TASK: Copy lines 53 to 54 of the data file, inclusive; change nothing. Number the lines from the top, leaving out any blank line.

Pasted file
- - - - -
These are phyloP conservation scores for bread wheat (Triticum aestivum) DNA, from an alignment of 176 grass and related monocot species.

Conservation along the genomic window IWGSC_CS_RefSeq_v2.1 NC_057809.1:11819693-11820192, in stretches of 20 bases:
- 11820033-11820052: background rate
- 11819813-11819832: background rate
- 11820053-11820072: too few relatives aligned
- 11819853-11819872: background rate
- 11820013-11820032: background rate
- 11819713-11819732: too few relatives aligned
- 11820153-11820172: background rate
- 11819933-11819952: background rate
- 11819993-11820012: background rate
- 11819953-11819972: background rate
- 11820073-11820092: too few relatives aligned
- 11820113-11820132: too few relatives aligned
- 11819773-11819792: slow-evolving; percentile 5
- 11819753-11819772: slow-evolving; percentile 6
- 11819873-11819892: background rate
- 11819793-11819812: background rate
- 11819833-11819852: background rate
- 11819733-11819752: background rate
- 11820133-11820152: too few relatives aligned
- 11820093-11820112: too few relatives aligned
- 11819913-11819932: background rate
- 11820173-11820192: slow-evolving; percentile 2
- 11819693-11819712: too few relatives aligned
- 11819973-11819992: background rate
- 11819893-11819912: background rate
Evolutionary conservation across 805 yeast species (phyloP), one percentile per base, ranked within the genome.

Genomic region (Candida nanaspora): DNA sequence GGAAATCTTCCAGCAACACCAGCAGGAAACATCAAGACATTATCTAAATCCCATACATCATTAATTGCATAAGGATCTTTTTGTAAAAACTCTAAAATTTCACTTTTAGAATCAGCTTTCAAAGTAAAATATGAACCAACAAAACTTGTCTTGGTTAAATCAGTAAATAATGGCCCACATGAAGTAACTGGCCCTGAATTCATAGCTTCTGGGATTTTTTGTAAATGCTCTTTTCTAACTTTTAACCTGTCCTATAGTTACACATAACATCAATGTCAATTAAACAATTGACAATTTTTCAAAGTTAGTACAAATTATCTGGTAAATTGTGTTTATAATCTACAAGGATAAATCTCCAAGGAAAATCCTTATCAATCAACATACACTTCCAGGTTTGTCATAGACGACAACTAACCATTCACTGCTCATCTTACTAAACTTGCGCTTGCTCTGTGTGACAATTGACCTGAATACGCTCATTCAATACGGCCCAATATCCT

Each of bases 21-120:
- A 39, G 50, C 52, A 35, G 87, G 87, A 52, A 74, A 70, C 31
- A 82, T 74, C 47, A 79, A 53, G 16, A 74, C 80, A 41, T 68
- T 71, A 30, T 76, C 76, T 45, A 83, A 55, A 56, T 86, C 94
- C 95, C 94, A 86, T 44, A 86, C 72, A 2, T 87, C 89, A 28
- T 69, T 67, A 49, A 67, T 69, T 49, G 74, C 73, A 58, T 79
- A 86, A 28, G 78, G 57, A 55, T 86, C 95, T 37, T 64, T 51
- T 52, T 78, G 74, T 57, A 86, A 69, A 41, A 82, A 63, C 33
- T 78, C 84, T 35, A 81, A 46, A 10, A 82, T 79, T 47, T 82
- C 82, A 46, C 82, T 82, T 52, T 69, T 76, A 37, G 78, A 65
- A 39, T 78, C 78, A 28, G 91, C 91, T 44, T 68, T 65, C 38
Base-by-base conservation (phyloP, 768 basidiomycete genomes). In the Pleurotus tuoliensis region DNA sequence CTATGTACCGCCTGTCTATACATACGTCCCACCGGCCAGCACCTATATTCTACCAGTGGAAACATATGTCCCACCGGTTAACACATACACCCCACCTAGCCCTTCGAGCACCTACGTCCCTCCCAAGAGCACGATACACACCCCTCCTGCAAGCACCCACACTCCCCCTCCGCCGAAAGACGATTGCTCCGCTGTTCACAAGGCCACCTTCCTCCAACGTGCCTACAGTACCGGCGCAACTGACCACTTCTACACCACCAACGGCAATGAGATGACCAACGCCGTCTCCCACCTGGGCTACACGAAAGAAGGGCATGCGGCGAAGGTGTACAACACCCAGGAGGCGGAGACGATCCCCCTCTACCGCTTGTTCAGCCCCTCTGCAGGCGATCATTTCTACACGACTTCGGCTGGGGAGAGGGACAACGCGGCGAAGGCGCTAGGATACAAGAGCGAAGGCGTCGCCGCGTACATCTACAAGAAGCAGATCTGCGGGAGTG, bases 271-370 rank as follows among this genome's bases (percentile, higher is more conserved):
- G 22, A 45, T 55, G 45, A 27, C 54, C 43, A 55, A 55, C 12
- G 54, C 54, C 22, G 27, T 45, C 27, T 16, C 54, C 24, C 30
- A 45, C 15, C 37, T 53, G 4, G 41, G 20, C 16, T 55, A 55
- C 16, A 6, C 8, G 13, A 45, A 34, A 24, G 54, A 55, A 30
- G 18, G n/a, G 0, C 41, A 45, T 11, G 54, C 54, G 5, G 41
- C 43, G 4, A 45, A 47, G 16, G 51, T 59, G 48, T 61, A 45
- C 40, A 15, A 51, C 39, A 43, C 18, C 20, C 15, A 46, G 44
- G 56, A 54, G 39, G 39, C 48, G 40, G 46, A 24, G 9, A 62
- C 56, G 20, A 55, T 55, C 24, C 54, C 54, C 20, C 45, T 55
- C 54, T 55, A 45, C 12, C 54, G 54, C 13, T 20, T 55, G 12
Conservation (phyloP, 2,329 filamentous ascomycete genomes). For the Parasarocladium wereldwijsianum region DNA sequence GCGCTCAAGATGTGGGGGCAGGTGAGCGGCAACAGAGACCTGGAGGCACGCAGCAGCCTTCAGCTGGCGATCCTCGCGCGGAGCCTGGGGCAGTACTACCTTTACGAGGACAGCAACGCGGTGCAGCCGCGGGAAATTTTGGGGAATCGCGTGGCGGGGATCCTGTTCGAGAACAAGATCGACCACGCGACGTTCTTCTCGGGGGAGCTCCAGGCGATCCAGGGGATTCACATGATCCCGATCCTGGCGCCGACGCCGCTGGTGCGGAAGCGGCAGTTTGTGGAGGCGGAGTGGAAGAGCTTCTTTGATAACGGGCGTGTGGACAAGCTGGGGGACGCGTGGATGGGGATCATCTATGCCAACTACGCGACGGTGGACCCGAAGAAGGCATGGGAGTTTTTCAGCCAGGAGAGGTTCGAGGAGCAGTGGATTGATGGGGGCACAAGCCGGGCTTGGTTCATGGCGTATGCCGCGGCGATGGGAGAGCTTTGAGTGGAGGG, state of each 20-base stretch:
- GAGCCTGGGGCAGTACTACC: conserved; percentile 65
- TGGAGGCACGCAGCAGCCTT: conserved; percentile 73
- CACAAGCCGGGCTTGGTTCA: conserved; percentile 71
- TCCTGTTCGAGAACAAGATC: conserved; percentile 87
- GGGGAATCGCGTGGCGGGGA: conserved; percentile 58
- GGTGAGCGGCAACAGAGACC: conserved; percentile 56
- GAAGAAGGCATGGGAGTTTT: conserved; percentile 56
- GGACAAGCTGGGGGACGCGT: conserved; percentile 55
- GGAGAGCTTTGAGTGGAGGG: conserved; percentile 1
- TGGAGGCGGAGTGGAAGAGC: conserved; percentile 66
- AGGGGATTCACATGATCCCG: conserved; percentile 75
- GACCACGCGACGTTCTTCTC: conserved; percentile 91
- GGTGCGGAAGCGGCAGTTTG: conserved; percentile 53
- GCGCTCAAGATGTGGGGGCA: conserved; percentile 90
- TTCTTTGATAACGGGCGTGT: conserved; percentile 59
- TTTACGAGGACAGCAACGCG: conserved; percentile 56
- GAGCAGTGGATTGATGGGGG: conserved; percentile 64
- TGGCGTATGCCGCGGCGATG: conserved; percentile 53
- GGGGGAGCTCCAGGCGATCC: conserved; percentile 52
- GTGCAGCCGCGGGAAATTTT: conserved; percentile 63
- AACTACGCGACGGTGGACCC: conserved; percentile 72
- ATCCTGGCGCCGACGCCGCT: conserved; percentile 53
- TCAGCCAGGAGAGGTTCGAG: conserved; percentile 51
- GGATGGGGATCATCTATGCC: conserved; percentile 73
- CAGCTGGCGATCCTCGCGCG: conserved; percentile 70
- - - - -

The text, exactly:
- GAGCCTGGGGCAGTACTACC: conserved; percentile 65
- TGGAGGCACGCAGCAGCCTT: conserved; percentile 73